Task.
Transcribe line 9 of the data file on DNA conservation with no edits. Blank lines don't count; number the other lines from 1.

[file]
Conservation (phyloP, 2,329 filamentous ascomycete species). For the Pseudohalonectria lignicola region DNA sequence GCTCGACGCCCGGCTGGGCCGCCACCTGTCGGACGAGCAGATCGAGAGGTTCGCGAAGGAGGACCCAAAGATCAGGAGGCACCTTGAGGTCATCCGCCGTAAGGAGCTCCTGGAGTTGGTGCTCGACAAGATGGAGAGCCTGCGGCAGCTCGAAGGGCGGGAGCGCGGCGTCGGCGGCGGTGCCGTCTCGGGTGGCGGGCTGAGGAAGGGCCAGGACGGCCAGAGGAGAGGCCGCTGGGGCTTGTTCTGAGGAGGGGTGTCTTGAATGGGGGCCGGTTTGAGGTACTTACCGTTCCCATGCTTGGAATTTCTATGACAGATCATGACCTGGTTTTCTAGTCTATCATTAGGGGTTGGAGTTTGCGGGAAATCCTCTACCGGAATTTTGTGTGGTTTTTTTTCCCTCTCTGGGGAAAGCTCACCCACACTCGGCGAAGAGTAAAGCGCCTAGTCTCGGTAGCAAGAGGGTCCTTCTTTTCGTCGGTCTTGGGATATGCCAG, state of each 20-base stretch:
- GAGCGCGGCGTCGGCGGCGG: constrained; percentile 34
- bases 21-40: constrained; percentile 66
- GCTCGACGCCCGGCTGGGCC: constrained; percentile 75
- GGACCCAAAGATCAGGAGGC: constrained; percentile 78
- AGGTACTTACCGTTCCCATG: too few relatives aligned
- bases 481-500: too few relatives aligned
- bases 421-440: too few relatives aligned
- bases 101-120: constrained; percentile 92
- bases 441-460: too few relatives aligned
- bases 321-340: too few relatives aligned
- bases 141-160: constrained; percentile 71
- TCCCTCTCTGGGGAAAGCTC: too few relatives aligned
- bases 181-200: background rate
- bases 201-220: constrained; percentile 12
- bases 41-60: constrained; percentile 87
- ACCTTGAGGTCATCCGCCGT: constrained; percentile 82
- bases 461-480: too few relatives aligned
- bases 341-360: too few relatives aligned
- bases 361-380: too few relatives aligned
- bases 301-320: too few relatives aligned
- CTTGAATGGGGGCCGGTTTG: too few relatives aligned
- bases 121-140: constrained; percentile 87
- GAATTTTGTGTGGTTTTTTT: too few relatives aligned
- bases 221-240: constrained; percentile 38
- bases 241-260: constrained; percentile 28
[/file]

- bases 101-120: constrained; percentile 92